When Eli Luna was a boy in Idaho, he remembers tagging along with his grandma while she went to visit neighboring Latino families.
As a liaison between the public school system and migrant workers, Luna’s grandmother met with parents, encouraging them to enroll their kids in school; as a former migrant worker, she had insight into their culture and needs. For Luna, it was a powerful lesson about the value of education — and the importance of making connections with underserved populations.
“Seeing my family giving of themselves…inspired me to find a career by asking myself how I wanted to help people,” says Luna.
Another defining moment came in high school, when Luna’s uncle was diagnosed with cancer and the family joined him in Houston for his care.
“My grandparents in Texas don’t speak English, but the doctors always took the time to make sure they were informed about my uncle’s condition,” Luna says. “It was pretty impressive.”
Helping students like Luna is why the UW Medicine Committee for Minority Faculty Advancement created their new scholarship. In fact, he’s the scholarship’s very first recipient.
The committee was created to help promote professional development, increasing representation and leadership in the medical profession. And its scholarship drive was so enthusiastically supported that the initial funding goal was met in one week. The contributors saw a clear and present need for scholarships.
“In my work with the admissions committee, I was interviewing amazing applicants — and I was also seeing that a lot of them were getting great scholarship offers at other places,” says oncologist Johnnie Orozco, MD ’06, PhD ’04, Fel. ’12, one of the leaders in the scholarship’s creation. “We were losing them because they could get better financial aid packages elsewhere. For most of us from these communities and backgrounds, scholarships make a huge difference.”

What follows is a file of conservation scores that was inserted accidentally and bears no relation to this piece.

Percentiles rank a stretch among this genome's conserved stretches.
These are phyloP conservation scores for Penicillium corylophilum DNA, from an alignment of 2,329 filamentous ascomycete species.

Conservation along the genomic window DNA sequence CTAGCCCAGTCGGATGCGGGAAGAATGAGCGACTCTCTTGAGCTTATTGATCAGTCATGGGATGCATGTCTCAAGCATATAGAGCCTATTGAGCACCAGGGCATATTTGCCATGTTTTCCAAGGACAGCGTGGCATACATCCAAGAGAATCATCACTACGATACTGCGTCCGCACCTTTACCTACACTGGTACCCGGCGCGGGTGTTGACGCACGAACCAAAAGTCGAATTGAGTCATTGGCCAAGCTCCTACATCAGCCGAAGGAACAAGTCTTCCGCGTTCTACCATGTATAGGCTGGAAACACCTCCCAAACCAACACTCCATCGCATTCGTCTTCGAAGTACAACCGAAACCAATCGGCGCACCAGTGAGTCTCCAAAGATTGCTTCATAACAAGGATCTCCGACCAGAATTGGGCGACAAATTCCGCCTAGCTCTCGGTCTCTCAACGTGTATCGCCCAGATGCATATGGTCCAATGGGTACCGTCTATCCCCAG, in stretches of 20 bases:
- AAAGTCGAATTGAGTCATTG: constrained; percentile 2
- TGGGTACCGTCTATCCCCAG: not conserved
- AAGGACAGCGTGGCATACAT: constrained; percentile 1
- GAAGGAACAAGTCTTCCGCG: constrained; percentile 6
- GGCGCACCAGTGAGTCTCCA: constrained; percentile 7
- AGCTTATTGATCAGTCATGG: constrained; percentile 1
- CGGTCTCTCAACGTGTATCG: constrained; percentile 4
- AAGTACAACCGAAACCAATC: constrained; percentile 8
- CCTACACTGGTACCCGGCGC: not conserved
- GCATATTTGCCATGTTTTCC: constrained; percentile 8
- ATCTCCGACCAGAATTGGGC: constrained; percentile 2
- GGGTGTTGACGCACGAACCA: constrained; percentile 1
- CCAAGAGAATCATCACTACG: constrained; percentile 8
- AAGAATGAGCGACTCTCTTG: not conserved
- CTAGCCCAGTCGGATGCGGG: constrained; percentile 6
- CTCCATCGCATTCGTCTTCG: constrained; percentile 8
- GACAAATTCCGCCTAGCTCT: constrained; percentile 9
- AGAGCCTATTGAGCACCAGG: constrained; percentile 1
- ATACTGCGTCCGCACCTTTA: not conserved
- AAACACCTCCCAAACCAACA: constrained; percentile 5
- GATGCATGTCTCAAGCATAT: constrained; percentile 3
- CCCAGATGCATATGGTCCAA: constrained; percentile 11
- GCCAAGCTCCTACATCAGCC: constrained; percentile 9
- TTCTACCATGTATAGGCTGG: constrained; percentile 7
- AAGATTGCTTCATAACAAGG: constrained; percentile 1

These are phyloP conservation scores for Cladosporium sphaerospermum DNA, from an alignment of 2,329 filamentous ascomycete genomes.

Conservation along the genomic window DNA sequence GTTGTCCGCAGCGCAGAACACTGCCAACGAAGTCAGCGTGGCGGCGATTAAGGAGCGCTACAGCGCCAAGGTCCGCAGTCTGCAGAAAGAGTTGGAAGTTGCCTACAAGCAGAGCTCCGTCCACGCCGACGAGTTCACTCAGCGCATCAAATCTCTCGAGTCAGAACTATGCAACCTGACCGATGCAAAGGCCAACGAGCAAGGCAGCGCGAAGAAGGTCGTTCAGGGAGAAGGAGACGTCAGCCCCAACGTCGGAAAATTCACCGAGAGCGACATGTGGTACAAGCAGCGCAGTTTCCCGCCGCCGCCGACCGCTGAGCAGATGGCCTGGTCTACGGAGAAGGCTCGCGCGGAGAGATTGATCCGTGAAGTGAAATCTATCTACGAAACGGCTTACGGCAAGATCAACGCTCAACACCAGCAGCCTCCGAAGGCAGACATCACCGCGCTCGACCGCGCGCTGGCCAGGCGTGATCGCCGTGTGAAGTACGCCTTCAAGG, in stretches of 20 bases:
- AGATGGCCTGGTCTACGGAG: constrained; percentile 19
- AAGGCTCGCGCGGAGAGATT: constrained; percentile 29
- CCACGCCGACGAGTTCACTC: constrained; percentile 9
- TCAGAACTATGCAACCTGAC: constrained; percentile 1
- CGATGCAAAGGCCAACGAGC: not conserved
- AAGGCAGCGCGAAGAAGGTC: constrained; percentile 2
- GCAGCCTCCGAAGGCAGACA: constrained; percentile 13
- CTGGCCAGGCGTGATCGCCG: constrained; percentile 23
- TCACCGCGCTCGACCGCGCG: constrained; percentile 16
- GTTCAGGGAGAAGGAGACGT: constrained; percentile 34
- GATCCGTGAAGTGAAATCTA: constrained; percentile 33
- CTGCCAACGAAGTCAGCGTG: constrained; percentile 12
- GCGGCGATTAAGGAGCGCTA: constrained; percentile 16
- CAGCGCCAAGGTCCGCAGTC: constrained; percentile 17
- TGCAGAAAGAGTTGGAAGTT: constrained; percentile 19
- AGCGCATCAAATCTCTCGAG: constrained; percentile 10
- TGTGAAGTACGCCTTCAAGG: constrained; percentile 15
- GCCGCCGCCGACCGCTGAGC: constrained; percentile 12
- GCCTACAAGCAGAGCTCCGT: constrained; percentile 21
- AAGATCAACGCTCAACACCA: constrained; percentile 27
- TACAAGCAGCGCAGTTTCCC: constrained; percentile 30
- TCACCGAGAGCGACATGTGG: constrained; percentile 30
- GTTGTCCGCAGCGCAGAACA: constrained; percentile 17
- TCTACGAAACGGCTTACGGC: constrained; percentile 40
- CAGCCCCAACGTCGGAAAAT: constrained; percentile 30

Like Luna, Orozco grew up in a Spanish-speaking household and was one of the first in his family to go to college. And, like Luna, he received financial aid during medical school. For Orozco, not only did scholarships reduce the stress of educational debt, they also served as an affirmation that donors believed in him.
“Scholarships gave me a vote of confidence — people have faith in you, you can do this,” says Orozco. But, he says, the scholarships do something more: They create doctors who are visible role models for children and youth in underserved communities. The doctor’s presence is a subtle encouragement for kids, a reminder that everyone is welcome in the medical profession. “You need to have that visibility along the way,” Orozco says.
“In an ideal world, I would like to have students choose their school based on the institution itself, not how much it costs,” says the School’s chief diversity officer, Leo Morales, MD, PhD, FACP, another leader in creating the Committee for Minority Faculty Advancement Endowed Diversity Scholarship. “Students should have the freedom to choose the school that best suits their needs.”
Luna, who’s beginning his second year of medical school in Idaho, is interested in burn research and care. Although he hasn’t yet decided where his career will take him, he’s already living up to the aspirations of the scholarship and its founders.
He’s co-chair of the Latino Medical Student Association, which presented at several undergraduate university health conferences last year on careers in medicine. He also volunteers with organizations that encourage higher education for Latino youth and mentor students.
“I come from a family of people who want to serve others,” says Luna. He’s well on his way to honoring that tradition.